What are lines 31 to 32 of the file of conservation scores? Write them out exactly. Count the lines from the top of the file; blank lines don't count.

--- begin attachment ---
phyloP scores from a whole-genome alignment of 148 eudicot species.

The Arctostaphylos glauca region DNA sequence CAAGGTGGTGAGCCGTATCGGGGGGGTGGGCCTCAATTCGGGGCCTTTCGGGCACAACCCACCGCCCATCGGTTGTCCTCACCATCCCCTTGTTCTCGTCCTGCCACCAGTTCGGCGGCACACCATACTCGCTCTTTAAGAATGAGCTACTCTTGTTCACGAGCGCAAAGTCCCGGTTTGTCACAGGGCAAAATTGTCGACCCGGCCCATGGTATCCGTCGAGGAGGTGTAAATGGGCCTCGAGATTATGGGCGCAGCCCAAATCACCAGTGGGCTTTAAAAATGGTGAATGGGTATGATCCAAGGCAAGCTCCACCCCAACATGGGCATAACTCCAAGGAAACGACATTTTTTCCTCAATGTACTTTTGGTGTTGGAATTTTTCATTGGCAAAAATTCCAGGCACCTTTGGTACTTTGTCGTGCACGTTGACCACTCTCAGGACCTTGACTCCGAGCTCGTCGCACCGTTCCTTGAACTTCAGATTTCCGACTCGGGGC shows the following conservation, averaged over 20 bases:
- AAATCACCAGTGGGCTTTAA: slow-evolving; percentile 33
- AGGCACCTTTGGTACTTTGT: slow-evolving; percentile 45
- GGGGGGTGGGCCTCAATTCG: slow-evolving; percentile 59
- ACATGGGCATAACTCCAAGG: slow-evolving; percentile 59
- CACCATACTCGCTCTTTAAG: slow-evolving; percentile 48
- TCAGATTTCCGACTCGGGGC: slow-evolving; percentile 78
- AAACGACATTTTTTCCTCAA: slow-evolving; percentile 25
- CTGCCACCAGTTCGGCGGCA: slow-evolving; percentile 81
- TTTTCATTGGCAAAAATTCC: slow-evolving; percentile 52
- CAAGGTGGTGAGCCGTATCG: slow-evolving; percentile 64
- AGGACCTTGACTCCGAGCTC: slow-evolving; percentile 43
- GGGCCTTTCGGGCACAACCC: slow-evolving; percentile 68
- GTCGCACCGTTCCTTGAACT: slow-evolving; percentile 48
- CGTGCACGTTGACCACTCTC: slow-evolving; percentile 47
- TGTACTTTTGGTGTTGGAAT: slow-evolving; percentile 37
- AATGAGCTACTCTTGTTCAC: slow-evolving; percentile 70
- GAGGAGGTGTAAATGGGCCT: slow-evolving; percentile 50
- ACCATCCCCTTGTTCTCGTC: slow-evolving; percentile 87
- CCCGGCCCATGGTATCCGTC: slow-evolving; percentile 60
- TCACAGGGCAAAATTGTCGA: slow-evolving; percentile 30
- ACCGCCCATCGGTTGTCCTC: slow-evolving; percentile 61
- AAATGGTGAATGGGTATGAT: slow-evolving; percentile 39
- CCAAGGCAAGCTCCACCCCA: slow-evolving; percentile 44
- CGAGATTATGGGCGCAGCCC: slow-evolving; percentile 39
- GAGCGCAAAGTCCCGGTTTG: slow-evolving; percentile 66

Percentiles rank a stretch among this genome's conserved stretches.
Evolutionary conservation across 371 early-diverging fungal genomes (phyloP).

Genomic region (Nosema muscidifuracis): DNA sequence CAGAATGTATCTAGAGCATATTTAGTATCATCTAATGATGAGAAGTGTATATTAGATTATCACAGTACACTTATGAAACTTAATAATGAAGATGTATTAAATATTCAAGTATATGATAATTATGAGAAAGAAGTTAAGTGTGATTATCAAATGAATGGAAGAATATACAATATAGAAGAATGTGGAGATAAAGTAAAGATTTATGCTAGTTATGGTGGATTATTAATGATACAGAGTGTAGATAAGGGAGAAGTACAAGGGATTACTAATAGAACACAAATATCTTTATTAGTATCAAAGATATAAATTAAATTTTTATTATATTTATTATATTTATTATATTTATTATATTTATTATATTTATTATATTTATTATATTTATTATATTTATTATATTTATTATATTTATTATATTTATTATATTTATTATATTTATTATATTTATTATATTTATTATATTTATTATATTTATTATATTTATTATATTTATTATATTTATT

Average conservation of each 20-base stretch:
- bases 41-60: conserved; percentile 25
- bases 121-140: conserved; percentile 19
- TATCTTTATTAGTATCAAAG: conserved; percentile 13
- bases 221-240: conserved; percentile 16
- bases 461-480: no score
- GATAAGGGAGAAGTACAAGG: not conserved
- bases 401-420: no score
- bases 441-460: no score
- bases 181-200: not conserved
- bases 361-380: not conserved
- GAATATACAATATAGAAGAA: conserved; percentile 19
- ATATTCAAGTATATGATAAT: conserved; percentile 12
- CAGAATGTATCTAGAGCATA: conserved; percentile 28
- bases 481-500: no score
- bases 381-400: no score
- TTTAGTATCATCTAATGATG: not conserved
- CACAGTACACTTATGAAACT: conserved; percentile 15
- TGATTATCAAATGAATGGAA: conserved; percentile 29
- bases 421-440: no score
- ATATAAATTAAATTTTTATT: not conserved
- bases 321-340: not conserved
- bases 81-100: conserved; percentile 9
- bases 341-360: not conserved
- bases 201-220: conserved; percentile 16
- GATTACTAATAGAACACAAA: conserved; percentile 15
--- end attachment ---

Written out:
Average conservation of each 20-base stretch:
- bases 41-60: conserved; percentile 25